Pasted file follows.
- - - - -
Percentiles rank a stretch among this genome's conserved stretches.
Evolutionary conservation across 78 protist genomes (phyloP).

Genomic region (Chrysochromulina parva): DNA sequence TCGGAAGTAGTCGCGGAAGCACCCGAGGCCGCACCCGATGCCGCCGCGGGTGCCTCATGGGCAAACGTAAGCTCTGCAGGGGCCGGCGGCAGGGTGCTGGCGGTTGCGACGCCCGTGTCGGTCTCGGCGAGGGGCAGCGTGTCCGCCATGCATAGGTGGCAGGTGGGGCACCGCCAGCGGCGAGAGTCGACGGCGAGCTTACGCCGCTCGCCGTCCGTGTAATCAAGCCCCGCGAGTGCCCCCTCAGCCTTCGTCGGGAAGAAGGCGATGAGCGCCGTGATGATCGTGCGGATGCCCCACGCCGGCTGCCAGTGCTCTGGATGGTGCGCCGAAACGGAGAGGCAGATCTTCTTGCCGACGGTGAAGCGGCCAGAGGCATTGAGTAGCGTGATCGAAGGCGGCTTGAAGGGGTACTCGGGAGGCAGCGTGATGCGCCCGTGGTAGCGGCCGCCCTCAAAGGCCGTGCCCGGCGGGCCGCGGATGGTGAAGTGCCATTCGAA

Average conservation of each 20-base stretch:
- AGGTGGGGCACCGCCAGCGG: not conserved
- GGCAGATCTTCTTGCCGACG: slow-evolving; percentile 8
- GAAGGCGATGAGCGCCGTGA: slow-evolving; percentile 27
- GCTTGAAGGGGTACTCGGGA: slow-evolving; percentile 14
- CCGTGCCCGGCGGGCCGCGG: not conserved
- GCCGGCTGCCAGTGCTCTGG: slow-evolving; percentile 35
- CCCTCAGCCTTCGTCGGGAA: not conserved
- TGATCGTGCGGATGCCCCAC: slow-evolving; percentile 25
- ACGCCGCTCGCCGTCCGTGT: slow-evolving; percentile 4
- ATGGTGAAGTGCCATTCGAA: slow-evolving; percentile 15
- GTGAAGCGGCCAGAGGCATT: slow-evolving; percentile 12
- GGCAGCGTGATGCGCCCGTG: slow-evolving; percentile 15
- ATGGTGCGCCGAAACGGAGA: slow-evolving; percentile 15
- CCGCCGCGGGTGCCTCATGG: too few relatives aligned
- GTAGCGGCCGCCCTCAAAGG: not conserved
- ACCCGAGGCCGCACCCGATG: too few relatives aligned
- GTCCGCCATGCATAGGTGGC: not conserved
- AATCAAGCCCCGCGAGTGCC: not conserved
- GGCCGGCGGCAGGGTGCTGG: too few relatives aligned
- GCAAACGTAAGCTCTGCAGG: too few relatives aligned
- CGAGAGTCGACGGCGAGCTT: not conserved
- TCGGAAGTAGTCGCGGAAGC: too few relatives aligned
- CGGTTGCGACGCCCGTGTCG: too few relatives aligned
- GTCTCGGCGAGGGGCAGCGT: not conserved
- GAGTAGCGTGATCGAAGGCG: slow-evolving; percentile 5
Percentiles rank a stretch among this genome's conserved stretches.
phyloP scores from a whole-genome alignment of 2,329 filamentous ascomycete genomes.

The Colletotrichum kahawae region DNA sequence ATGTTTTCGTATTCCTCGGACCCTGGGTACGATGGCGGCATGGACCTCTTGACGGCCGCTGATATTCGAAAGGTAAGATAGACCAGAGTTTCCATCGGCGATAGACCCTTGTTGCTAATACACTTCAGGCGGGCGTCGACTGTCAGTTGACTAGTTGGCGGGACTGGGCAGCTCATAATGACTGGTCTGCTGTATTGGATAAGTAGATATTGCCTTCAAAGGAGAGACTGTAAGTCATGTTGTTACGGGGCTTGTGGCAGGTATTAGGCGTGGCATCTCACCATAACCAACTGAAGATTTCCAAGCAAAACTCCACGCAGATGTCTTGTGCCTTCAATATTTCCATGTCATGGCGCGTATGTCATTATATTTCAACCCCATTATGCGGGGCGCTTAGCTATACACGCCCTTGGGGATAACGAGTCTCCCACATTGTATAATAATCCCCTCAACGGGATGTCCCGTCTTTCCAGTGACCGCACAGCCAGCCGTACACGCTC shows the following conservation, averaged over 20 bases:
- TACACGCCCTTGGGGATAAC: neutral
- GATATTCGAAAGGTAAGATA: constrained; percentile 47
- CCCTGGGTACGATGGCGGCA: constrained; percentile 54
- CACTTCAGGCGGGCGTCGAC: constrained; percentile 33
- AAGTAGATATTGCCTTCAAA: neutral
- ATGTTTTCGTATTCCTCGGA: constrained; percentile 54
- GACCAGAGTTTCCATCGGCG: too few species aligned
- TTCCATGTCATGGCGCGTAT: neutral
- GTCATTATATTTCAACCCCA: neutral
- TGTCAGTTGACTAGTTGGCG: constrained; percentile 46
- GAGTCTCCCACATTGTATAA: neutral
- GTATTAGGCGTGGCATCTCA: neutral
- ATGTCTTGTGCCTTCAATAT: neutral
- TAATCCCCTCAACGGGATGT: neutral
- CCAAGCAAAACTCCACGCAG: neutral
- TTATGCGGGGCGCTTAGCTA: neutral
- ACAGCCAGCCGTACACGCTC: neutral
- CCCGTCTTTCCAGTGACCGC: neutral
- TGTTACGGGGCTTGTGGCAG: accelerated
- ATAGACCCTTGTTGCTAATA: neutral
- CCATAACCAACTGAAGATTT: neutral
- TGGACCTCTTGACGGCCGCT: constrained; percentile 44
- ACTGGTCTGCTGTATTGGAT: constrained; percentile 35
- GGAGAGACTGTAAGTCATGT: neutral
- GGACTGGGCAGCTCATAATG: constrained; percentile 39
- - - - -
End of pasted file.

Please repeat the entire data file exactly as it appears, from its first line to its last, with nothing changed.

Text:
Percentiles rank a stretch among this genome's conserved stretches.
Evolutionary conservation across 78 protist genomes (phyloP).

Genomic region (Chrysochromulina parva): DNA sequence TCGGAAGTAGTCGCGGAAGCACCCGAGGCCGCACCCGATGCCGCCGCGGGTGCCTCATGGGCAAACGTAAGCTCTGCAGGGGCCGGCGGCAGGGTGCTGGCGGTTGCGACGCCCGTGTCGGTCTCGGCGAGGGGCAGCGTGTCCGCCATGCATAGGTGGCAGGTGGGGCACCGCCAGCGGCGAGAGTCGACGGCGAGCTTACGCCGCTCGCCGTCCGTGTAATCAAGCCCCGCGAGTGCCCCCTCAGCCTTCGTCGGGAAGAAGGCGATGAGCGCCGTGATGATCGTGCGGATGCCCCACGCCGGCTGCCAGTGCTCTGGATGGTGCGCCGAAACGGAGAGGCAGATCTTCTTGCCGACGGTGAAGCGGCCAGAGGCATTGAGTAGCGTGATCGAAGGCGGCTTGAAGGGGTACTCGGGAGGCAGCGTGATGCGCCCGTGGTAGCGGCCGCCCTCAAAGGCCGTGCCCGGCGGGCCGCGGATGGTGAAGTGCCATTCGAA

Average conservation of each 20-base stretch:
- AGGTGGGGCACCGCCAGCGG: not conserved
- GGCAGATCTTCTTGCCGACG: slow-evolving; percentile 8
- GAAGGCGATGAGCGCCGTGA: slow-evolving; percentile 27
- GCTTGAAGGGGTACTCGGGA: slow-evolving; percentile 14
- CCGTGCCCGGCGGGCCGCGG: not conserved
- GCCGGCTGCCAGTGCTCTGG: slow-evolving; percentile 35
- CCCTCAGCCTTCGTCGGGAA: not conserved
- TGATCGTGCGGATGCCCCAC: slow-evolving; percentile 25
- ACGCCGCTCGCCGTCCGTGT: slow-evolving; percentile 4
- ATGGTGAAGTGCCATTCGAA: slow-evolving; percentile 15
- GTGAAGCGGCCAGAGGCATT: slow-evolving; percentile 12
- GGCAGCGTGATGCGCCCGTG: slow-evolving; percentile 15
- ATGGTGCGCCGAAACGGAGA: slow-evolving; percentile 15
- CCGCCGCGGGTGCCTCATGG: too few relatives aligned
- GTAGCGGCCGCCCTCAAAGG: not conserved
- ACCCGAGGCCGCACCCGATG: too few relatives aligned
- GTCCGCCATGCATAGGTGGC: not conserved
- AATCAAGCCCCGCGAGTGCC: not conserved
- GGCCGGCGGCAGGGTGCTGG: too few relatives aligned
- GCAAACGTAAGCTCTGCAGG: too few relatives aligned
- CGAGAGTCGACGGCGAGCTT: not conserved
- TCGGAAGTAGTCGCGGAAGC: too few relatives aligned
- CGGTTGCGACGCCCGTGTCG: too few relatives aligned
- GTCTCGGCGAGGGGCAGCGT: not conserved
- GAGTAGCGTGATCGAAGGCG: slow-evolving; percentile 5
Percentiles rank a stretch among this genome's conserved stretches.
phyloP scores from a whole-genome alignment of 2,329 filamentous ascomycete genomes.

The Colletotrichum kahawae region DNA sequence ATGTTTTCGTATTCCTCGGACCCTGGGTACGATGGCGGCATGGACCTCTTGACGGCCGCTGATATTCGAAAGGTAAGATAGACCAGAGTTTCCATCGGCGATAGACCCTTGTTGCTAATACACTTCAGGCGGGCGTCGACTGTCAGTTGACTAGTTGGCGGGACTGGGCAGCTCATAATGACTGGTCTGCTGTATTGGATAAGTAGATATTGCCTTCAAAGGAGAGACTGTAAGTCATGTTGTTACGGGGCTTGTGGCAGGTATTAGGCGTGGCATCTCACCATAACCAACTGAAGATTTCCAAGCAAAACTCCACGCAGATGTCTTGTGCCTTCAATATTTCCATGTCATGGCGCGTATGTCATTATATTTCAACCCCATTATGCGGGGCGCTTAGCTATACACGCCCTTGGGGATAACGAGTCTCCCACATTGTATAATAATCCCCTCAACGGGATGTCCCGTCTTTCCAGTGACCGCACAGCCAGCCGTACACGCTC shows the following conservation, averaged over 20 bases:
- TACACGCCCTTGGGGATAAC: neutral
- GATATTCGAAAGGTAAGATA: constrained; percentile 47
- CCCTGGGTACGATGGCGGCA: constrained; percentile 54
- CACTTCAGGCGGGCGTCGAC: constrained; percentile 33
- AAGTAGATATTGCCTTCAAA: neutral
- ATGTTTTCGTATTCCTCGGA: constrained; percentile 54
- GACCAGAGTTTCCATCGGCG: too few species aligned
- TTCCATGTCATGGCGCGTAT: neutral
- GTCATTATATTTCAACCCCA: neutral
- TGTCAGTTGACTAGTTGGCG: constrained; percentile 46
- GAGTCTCCCACATTGTATAA: neutral
- GTATTAGGCGTGGCATCTCA: neutral
- ATGTCTTGTGCCTTCAATAT: neutral
- TAATCCCCTCAACGGGATGT: neutral
- CCAAGCAAAACTCCACGCAG: neutral
- TTATGCGGGGCGCTTAGCTA: neutral
- ACAGCCAGCCGTACACGCTC: neutral
- CCCGTCTTTCCAGTGACCGC: neutral
- TGTTACGGGGCTTGTGGCAG: accelerated
- ATAGACCCTTGTTGCTAATA: neutral
- CCATAACCAACTGAAGATTT: neutral
- TGGACCTCTTGACGGCCGCT: constrained; percentile 44
- ACTGGTCTGCTGTATTGGAT: constrained; percentile 35
- GGAGAGACTGTAAGTCATGT: neutral
- GGACTGGGCAGCTCATAATG: constrained; percentile 39